Additonal pumps also serve several communities bordering the Park for their domestic water supplies requiring drilling new holes and servicing a large number of boreholes on Tsholotsho communal lands. Just like wildlife, people are dependent on underground water so our water project extends to the frontline communities around the park who are helping to protect the wildlife that draws tourists to the area. All this would not be possible without the generous giving of our travelers and other donors who share out committment protecting Hwange National park, its wildlife and surrounding communities.

That is the context of our Water for Hwange Safari. We've set a goal of raising $24,000 to fund 4 pumps that will provide water to 3 villages and one new waterhole for the elephants. And, we want the new pumps to be more sustainable by using solar energy instead of running on diseal fuel. You can donate by visiting our GoFundMe page.

Water Projects Proposal
Mtshayeli School: The school is located 15 km east of Ndodana gate on the south Eastern side of Hwange National Park. It services 9 villages with an enrolment of 450 pupils, 10 teachers with their families. Through the national Campfire program the school managed to drill a borehole in early 2017 that is still not equipped with a pump. Currently the school gets water from the nearby Mtshayeli clinic which is 400m.The control gate valve is at the clinic and limits volume to be used by the school. Pupils must carry water with them to school for their personal consumption.

Emanaleni Village: This village is 5 km south of Makona ranger station in Hwange National Park. The borehole services cattle, a nearby water pan for wildlife, and a village population of 600. Occasionally the existing diesel pump breaks down and the cost of repairs and fuel are beyond the community's capacity. The plan is to install a solar powered pump to revive the existing borehole.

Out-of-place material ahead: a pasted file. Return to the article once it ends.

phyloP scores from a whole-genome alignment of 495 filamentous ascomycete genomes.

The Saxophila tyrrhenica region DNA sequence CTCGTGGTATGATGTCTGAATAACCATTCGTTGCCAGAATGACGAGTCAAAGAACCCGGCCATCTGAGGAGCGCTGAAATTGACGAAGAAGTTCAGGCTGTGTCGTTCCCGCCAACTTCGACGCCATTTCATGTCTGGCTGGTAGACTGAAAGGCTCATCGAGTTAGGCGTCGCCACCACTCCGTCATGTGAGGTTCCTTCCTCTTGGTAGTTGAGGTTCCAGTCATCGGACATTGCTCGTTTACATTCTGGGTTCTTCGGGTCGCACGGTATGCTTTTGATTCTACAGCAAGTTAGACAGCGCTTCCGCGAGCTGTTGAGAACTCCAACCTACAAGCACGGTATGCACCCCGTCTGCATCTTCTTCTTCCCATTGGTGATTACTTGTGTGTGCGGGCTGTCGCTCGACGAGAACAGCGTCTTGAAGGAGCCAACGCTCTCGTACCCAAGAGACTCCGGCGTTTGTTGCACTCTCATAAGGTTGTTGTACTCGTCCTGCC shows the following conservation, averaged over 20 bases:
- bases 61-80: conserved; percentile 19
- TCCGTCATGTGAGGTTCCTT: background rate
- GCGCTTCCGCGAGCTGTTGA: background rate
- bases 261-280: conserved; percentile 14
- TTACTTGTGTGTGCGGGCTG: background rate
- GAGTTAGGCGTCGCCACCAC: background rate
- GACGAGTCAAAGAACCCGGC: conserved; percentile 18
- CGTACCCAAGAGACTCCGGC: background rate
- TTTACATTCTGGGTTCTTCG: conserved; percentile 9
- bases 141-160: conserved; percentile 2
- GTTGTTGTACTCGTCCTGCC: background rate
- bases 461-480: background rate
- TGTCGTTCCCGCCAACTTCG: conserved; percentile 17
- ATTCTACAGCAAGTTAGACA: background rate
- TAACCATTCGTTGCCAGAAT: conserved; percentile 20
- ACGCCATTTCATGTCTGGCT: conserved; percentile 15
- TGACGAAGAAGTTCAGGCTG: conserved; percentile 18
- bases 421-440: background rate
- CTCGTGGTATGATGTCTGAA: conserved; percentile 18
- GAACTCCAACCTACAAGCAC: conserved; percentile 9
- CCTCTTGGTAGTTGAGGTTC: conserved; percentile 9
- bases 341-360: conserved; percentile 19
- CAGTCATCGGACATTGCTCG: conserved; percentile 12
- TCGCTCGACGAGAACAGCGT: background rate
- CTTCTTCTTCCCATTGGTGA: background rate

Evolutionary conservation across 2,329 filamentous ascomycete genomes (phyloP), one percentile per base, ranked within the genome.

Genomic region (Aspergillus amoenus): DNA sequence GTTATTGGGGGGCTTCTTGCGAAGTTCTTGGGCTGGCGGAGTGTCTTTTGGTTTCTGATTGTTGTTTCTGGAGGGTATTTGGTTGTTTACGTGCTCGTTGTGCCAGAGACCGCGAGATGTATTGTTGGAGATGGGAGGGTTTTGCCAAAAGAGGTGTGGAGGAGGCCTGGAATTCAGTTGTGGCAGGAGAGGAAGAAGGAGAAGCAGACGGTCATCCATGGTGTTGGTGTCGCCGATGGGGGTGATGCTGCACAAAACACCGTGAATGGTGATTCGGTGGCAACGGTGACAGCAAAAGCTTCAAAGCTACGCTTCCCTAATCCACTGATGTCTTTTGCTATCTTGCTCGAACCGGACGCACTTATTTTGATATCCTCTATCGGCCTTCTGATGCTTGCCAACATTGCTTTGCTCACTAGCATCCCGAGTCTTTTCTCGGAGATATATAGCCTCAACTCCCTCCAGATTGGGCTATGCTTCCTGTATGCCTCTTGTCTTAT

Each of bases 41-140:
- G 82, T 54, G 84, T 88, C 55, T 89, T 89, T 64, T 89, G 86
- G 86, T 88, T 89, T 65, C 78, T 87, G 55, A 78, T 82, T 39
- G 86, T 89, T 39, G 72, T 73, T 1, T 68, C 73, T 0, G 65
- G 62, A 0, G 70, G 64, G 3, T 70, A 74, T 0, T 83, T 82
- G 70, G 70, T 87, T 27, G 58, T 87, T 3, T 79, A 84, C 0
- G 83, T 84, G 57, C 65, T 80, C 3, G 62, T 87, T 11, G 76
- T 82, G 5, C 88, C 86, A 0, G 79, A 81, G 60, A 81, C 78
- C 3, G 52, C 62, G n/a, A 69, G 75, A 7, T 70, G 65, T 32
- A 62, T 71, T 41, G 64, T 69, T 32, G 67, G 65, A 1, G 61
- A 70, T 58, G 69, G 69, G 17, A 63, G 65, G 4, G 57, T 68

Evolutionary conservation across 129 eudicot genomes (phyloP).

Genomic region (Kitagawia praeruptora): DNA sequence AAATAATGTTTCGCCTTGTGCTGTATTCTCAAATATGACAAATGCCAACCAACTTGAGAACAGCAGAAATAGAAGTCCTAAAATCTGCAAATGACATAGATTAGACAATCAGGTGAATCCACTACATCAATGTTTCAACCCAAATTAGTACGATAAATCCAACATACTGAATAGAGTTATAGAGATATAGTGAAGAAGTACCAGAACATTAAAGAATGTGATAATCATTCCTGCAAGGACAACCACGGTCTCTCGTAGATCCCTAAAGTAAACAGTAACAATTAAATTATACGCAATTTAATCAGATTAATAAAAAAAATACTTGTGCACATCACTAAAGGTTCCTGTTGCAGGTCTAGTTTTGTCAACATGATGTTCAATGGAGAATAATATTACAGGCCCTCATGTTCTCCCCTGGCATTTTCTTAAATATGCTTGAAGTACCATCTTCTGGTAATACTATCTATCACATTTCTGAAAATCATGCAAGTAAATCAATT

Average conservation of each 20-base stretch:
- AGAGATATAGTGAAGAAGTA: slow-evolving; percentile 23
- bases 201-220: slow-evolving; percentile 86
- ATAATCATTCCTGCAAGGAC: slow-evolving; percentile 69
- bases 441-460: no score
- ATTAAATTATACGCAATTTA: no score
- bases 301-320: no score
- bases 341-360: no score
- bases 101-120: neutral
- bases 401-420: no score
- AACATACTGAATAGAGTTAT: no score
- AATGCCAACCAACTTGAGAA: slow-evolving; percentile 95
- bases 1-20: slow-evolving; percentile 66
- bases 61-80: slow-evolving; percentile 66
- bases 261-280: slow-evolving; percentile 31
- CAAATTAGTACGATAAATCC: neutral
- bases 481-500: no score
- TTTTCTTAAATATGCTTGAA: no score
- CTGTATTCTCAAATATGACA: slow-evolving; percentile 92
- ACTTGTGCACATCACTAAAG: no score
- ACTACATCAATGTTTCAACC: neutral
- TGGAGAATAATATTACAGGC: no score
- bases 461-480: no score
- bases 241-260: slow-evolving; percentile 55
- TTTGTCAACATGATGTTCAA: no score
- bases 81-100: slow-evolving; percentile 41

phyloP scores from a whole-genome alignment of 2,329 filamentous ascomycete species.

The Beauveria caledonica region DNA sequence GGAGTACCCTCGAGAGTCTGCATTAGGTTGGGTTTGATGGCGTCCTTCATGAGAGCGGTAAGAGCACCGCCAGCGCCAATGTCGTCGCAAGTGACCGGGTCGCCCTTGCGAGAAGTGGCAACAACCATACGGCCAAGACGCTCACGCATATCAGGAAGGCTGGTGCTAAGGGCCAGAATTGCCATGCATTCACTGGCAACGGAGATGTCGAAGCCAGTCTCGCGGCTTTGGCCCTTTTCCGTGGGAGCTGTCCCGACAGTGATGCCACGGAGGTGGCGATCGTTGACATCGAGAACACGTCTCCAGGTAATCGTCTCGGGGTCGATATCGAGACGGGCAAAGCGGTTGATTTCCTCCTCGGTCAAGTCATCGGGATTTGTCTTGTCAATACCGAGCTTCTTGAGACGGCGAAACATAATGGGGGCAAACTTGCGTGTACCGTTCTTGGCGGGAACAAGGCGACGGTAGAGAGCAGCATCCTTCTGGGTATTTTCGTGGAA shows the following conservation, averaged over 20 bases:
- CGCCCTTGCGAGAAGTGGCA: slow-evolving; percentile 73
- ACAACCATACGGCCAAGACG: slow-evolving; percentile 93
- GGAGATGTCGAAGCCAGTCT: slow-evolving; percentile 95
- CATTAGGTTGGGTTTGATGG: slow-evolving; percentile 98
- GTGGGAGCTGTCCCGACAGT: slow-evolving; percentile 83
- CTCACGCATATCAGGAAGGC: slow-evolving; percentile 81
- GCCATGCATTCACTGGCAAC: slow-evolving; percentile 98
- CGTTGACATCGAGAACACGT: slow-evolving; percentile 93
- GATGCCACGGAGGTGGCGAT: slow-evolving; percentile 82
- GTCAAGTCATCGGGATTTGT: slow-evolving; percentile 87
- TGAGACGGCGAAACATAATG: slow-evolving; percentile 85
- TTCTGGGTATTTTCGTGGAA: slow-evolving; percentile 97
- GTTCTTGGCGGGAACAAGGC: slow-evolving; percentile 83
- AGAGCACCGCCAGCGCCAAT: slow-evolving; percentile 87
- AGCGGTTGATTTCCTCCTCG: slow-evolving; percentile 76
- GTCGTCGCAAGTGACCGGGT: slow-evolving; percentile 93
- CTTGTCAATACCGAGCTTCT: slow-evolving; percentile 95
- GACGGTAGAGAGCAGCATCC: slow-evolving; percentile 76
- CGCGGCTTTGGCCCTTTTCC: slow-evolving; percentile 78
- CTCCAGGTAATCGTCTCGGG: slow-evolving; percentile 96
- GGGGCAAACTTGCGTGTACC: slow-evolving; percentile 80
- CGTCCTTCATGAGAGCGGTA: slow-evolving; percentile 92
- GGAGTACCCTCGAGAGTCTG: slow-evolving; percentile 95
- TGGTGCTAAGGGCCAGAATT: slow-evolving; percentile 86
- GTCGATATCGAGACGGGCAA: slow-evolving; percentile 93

Makheni Village: This village is also 5 km from the park boundary. It has one manual hand pumped borehole servicing approximately 100 households with a population of nearly 800 people. The pumped water capacity in these villages is dire at present.

Mbazu Pan: Located inside Hwange National Park, bordering the Tsholotsho community, this pan is an important water source for the animals surrounding it. During the dry season the pan dries up thus the animals have no water. By providing a solarised pump we will be able to pump water for the animals all year round.

 Benefits of Completing the Project

  • 450 pupils and 10 plus teachers will have access to adequate clean water as well as for their cattle and crops, helping improve the livelihoods of the communities who rely on subsistence farming.
  • School hygiene will vastly improve, cleaning toilets and washing hands. This has a very positive impact on community health.
  • Restoring two community boreholes will support up to 1,500 people living on the frontline of the park acting as its protectors.
  • Providing much-needed water for critical habitat around Mbazu Pan for wildlife inside the national park.

This trip has so much to offer. I invite you to take a look at the full itinerary for our Water for Hwange Safari. Young adults interested in environment, wildlife management, conservation and community development are especially invited to engage in real conservation development field work.

For more information, check out Part 1 of my Closer Look at Elephants & People in Zimbabwe.

Keeping it wild,

Kurt Kutay
Wildland President​